ICO sounds alarm over BYOD in light of Royal Veterinary College data loss

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Smartphones

Data protection watchdog claims more must be done to lockdown personal devices in the workplace.

The Information Commissioner’s Office (ICO) is ordering a clamp down on the use of personal devices in the workplace after a member of staff at the Royal Veterinary College (RVC) lost a camera containing images of six job applicants.

The images were on a flash memory card and went missing last December, and the organisation quickly realised it had no guidance in place to cover the loss of personal property.

Despite the minor nature of the incident, as the applicants could not be identified by name, the ICO has warned the college it needs to tighten up its personal device policies.

The ICO has told the RVC it must have encryption on all portable devices by 30 April 2014. Furthermore, it must offer training on the Data Protection Act to all staff on an annual basis by that time.

“Organisations must be aware of how people are now storing and using personal information for work and the Royal Veterinary College failed to do this,” said the ICO’s head of enforcement, Stephen Eckersley.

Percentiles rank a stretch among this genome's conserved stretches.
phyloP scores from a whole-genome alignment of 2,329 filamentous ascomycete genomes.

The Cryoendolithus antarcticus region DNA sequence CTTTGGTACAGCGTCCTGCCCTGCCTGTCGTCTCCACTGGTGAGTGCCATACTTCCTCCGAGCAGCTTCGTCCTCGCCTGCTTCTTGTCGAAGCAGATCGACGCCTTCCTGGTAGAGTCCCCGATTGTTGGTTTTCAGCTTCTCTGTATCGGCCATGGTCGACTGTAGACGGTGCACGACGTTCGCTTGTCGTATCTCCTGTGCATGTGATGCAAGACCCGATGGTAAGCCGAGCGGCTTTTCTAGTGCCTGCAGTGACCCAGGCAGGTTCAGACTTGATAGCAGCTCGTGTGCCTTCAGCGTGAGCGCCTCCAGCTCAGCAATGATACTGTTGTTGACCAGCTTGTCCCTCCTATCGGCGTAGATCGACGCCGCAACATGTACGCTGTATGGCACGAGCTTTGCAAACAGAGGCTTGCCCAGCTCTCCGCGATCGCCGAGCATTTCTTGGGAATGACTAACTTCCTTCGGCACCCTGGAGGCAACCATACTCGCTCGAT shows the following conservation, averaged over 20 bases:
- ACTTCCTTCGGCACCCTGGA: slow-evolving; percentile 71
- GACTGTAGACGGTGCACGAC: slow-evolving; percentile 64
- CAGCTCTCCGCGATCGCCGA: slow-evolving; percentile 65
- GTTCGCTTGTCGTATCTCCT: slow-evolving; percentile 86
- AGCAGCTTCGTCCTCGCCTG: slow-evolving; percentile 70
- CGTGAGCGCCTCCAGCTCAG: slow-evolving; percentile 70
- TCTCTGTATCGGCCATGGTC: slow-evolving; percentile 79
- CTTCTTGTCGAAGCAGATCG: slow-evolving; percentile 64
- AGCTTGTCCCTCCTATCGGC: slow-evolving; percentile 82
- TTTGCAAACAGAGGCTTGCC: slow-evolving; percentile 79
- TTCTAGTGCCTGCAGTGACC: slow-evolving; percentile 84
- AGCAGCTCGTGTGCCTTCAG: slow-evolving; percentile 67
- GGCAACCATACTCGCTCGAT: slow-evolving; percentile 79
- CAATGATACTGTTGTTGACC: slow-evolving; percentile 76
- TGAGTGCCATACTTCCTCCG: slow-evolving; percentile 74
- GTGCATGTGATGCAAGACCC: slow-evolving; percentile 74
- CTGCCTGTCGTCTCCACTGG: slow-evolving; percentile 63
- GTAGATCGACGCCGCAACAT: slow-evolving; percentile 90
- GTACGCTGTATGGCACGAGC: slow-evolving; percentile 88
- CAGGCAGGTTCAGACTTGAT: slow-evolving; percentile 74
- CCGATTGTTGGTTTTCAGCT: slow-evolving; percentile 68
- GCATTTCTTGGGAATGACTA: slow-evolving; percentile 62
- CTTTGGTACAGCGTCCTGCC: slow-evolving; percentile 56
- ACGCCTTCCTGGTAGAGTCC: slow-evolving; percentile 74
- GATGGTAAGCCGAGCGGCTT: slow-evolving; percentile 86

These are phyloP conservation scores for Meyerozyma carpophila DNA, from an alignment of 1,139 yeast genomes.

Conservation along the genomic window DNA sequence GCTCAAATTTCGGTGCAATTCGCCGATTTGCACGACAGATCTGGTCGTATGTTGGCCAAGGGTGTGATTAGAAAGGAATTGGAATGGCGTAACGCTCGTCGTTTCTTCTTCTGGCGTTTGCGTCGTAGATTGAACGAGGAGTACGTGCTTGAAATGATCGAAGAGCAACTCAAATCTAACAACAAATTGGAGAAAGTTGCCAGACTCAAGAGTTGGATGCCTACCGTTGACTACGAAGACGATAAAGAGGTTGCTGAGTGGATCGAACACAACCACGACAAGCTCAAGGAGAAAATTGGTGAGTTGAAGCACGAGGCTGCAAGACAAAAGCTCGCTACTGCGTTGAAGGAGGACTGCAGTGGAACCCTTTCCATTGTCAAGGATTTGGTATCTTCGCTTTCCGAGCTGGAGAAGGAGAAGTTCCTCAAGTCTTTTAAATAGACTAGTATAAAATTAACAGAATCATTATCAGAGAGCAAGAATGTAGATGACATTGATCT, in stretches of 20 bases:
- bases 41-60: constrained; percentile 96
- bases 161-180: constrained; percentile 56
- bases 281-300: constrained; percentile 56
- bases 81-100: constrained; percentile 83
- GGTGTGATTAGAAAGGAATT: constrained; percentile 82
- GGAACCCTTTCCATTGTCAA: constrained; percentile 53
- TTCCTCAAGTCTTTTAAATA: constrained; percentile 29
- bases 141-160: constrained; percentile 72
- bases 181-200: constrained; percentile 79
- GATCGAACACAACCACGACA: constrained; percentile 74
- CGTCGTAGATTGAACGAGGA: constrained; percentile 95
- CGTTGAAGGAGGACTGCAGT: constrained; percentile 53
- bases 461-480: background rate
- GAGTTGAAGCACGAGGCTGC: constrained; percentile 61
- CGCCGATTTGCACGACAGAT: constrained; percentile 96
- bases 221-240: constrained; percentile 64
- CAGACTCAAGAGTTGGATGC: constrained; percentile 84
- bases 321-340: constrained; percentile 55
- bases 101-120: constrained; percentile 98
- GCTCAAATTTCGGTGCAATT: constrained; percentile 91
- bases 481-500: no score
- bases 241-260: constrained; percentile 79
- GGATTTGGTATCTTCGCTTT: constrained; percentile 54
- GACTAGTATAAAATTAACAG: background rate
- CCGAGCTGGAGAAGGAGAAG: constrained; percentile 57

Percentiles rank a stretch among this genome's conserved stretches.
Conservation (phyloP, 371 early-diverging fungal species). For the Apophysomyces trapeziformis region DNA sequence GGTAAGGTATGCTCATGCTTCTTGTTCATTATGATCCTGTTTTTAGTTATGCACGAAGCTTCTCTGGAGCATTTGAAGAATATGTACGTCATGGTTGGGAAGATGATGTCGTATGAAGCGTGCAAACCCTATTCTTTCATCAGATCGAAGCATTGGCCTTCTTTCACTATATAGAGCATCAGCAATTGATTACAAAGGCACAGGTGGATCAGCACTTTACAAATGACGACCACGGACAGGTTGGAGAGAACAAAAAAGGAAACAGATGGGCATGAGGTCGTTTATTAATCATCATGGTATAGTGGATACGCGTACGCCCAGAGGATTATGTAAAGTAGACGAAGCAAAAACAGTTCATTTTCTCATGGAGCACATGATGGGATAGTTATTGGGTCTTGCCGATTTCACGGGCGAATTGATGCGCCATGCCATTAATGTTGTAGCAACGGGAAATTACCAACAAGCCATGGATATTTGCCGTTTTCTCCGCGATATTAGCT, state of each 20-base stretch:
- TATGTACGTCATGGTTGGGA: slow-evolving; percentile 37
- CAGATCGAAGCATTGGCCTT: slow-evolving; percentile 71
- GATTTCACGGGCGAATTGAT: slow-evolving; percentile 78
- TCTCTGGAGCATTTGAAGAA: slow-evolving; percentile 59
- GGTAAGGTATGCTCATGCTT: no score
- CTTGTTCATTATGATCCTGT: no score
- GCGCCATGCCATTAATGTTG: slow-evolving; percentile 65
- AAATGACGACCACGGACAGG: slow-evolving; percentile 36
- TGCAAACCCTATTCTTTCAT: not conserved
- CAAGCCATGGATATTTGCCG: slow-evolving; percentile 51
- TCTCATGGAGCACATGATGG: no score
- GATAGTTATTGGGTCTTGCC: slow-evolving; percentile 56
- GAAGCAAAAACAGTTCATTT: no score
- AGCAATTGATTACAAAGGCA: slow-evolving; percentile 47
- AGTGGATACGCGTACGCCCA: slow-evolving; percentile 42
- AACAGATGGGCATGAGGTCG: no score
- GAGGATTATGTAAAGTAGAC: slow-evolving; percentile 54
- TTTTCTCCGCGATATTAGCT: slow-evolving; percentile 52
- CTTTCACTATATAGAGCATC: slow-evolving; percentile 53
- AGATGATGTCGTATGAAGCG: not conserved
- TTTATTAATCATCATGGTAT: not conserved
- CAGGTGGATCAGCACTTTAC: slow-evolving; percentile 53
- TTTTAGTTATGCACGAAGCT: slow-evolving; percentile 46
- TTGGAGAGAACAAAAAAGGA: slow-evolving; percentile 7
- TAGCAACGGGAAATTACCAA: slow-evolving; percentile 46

“It is clear more and more people are now using a personal device, particularly their mobile phones and tablets, for work purposes so it’s crucial employers are providing guidance and training to staff which covers this use,” he said.

“We have published guidance on this growing trend, commonly known as Bring Your Own Device (BYOD), and we would urge all organisations to make sure they follow our recommendations by ensuring their data protection policies reflect the way many of us are now using personal devices for work.”

The ICO said when allowing staff to use personal devices for work purposes, organisations must be  clear about which types of personal data can be processed on the devices. They must also use strong passwords to secure the devices and enable encryption to store data on the device securely.

It also said using public cloud-based sharing and public backup services should be done with “extreme caution, if at all”.